Tag Archives | UK

Global stock markets still depend on low-cost money for support

The blog’s 6-monthly review of global stock markets highlights the narrow nature of the advance since September 2008, when the blog first began analysing developments.  It shows their performance since the pre-Crisis peak for each market, and the performance of the US 30-year Treasury bond. Remarkably, only the US, India, Germany and the UK stock markets […]

Continue Reading

“Unparalleled seismic demographic shifts now underway” in UK

What happens to demand when women stop having lots of babies, and the general population starts living very much longer? Common sense would suggest economic growth would go through 2 quite remarkable changes: Phase 1.  Growth would accelerate, as the population became concentrated in the wealth creating 25 – 54 age group, and the need […]

Continue Reading

UK tinkers with higher pension ages, ignores impact on GDP

Many readers have asked to see how the UK economy is being impacted by its ageing population, following the blog’s December series on the US, China, Japan, Germany and France.  As the chart shows, it is in a very similar position to all of these countries: Life expectancy has increased by 17% to 81 years today, from […]

Continue Reading
UK GDP Jul12.png

UK economy grew 330% since 1948 Olympics

Tomorrow sees the opening of the 3rd London Olympic Games. As promised, the blog today looks at the change in GDP per capita in the UK economy since the 2nd London Games in 1948 GDP per capita is the best measure of a country’s standard of living. It shows how the economy has grown, in […]

Continue Reading
LeadIndic Feb11.png

OECD indicators signal slower growth

The OECD’s leading indicators for the global economy suggest that GDP growth is continuing to slow. As the above chart from the American Chemistry Council shows, the OECD’s three key indicators have all slipped from H1 2010′s peaks. The composite indicator (blue) has fallen sharply to +5% from +13%, whilst industrial production (red) is down […]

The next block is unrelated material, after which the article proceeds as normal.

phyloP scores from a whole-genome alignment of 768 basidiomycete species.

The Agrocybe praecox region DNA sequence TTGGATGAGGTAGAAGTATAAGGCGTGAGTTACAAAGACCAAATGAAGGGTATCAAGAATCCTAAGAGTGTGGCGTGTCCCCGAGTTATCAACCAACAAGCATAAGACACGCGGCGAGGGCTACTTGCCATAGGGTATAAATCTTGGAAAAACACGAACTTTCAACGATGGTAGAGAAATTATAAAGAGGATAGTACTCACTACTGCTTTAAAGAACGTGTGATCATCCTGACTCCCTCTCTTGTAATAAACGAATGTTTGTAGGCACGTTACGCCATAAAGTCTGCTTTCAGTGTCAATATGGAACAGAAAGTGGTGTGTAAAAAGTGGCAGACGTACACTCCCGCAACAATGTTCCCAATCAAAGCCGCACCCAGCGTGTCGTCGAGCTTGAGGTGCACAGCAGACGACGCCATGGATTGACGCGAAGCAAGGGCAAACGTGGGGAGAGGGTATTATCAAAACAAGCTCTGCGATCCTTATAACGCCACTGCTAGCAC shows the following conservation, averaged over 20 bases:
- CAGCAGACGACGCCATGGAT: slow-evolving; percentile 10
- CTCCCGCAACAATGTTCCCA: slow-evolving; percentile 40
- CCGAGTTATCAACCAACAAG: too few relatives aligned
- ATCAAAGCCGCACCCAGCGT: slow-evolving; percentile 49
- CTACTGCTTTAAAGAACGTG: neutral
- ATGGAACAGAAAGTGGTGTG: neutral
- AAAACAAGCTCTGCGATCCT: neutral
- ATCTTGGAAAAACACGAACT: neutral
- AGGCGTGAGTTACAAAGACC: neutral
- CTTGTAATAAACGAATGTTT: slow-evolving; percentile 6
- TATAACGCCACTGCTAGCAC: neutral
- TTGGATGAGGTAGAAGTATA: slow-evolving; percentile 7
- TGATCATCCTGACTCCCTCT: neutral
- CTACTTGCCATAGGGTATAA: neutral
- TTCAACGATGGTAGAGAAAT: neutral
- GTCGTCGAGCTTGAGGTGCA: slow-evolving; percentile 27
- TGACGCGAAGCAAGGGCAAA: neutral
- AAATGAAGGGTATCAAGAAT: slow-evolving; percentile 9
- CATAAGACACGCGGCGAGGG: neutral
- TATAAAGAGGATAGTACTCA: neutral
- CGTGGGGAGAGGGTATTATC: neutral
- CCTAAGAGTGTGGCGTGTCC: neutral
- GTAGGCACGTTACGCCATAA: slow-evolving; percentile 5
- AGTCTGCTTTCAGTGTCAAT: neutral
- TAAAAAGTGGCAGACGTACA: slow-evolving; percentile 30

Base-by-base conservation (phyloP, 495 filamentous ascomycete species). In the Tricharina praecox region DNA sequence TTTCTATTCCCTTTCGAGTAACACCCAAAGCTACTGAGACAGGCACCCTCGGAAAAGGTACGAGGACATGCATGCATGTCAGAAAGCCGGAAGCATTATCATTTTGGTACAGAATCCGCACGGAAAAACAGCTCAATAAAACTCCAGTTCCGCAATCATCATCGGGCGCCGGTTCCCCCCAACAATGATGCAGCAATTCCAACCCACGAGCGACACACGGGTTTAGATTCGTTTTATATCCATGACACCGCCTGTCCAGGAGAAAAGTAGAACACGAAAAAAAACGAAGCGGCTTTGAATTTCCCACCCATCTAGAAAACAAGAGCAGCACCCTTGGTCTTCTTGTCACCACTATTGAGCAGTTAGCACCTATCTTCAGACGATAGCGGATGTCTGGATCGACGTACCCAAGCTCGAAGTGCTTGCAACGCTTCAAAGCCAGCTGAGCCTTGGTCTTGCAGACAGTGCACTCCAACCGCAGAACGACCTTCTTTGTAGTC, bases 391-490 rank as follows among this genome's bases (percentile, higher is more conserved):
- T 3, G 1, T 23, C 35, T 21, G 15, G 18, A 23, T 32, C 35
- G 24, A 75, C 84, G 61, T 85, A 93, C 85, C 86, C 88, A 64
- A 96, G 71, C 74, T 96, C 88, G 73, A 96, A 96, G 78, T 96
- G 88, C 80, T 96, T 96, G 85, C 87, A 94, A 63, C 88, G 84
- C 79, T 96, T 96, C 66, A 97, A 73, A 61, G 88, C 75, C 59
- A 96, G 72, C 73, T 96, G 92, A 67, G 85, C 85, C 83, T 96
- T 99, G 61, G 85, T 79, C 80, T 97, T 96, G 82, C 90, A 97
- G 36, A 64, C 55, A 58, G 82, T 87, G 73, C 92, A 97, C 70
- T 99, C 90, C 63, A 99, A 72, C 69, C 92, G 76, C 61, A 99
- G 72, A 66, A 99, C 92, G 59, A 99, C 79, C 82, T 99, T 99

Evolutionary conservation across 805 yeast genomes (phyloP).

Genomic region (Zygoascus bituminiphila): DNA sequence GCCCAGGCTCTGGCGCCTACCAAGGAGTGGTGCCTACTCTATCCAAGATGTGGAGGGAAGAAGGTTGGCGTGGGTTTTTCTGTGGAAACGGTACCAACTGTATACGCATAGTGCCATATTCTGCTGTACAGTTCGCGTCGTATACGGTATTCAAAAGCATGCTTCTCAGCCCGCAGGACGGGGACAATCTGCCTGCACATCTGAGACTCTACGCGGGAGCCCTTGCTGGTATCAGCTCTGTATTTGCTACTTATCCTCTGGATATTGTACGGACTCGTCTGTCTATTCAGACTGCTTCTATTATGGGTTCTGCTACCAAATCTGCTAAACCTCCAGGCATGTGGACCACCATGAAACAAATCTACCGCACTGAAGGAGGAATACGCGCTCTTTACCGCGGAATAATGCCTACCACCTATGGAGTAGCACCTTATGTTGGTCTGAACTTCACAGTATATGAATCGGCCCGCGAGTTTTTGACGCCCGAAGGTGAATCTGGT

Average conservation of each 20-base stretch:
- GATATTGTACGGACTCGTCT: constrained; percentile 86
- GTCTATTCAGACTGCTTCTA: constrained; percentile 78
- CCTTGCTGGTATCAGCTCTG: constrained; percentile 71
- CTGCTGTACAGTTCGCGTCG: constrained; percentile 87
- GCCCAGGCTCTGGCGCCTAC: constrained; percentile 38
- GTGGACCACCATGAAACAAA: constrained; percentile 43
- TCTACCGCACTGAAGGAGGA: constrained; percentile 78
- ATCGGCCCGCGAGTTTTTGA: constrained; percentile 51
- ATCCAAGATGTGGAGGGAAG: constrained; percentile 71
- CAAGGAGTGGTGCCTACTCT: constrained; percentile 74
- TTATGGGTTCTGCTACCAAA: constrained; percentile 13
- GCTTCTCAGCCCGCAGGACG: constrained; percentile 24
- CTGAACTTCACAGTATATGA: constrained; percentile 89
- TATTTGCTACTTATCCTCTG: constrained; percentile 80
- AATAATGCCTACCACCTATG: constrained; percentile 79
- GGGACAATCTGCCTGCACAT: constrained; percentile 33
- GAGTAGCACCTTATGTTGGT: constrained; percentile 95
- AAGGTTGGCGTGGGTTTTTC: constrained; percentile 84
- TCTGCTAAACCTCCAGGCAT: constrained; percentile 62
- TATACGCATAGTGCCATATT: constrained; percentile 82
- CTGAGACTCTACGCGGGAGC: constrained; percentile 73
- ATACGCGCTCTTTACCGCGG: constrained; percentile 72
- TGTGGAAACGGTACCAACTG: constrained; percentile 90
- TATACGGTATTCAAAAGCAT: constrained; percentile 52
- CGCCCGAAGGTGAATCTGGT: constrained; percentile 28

Continue Reading
Election Apr10.png

UK voters want clarity on spending cuts

The UK has long had a tradition of two-party government, whereby the Labour party will alternate with the Conservatives. Thus Mrs Thatcher became Prime Minister in 1979 for the Conservatives, and was followed by John Major. Then Tony Blair won for Labour in 1997, with Gordon Brown taking over two years ago. Now, however, this […]

Continue Reading
Debt Apr10.png

US consumers enter the ‘new normal’

The US consumer accounts for 16% of total global GDP, with a value of $10trn. By comparison, total Asian consumption is under $5trn. China’s consumption in 2008 was just $1.6trn, about equal to the UK. Changes in US consumer behaviour are therefore critical to global GDP, and hence to chemical demand. The chart above, from […]

Continue Reading
Recessions Nov09.jpg

UK downturn follows the 1930/34 path

Politicians and analysts often focus on selling dreams. Otherwise, we might not be tempted to buy their promises of better times ahead. But those running businesses have to remain realistic. BASF’s CEO, Jurgen Hambrecht, did exactly that in his comments on the outlook. And the above chart, from the UK’s National Institute of Economic and […]

Continue Reading
Asian spending.jpg

US and EU dominate global consumption

Interesting new research from Prof Nouriel Roubini provides some perspective on relative levels of consumer spending around the world: • US private consumption accounted for 16% of total global output in 2008 • It was valued at $10trn, just ahead of European consumption at $9trn • Total Asian consumption was under $5trn • China’s consumption […]

Continue Reading

Exporting is no fun anymore

Japan and Germany are the great exporting countries of the industrialised world. They didn’t have the consumer booms seen in the USA and UK. Yet their economies are plunging, as export opportunities dry up. Yesterday, the Japanese finance minister, Kaoru Yosano, told parliament that the country was in “an economic crisis”. These are strong words, […]

Continue Reading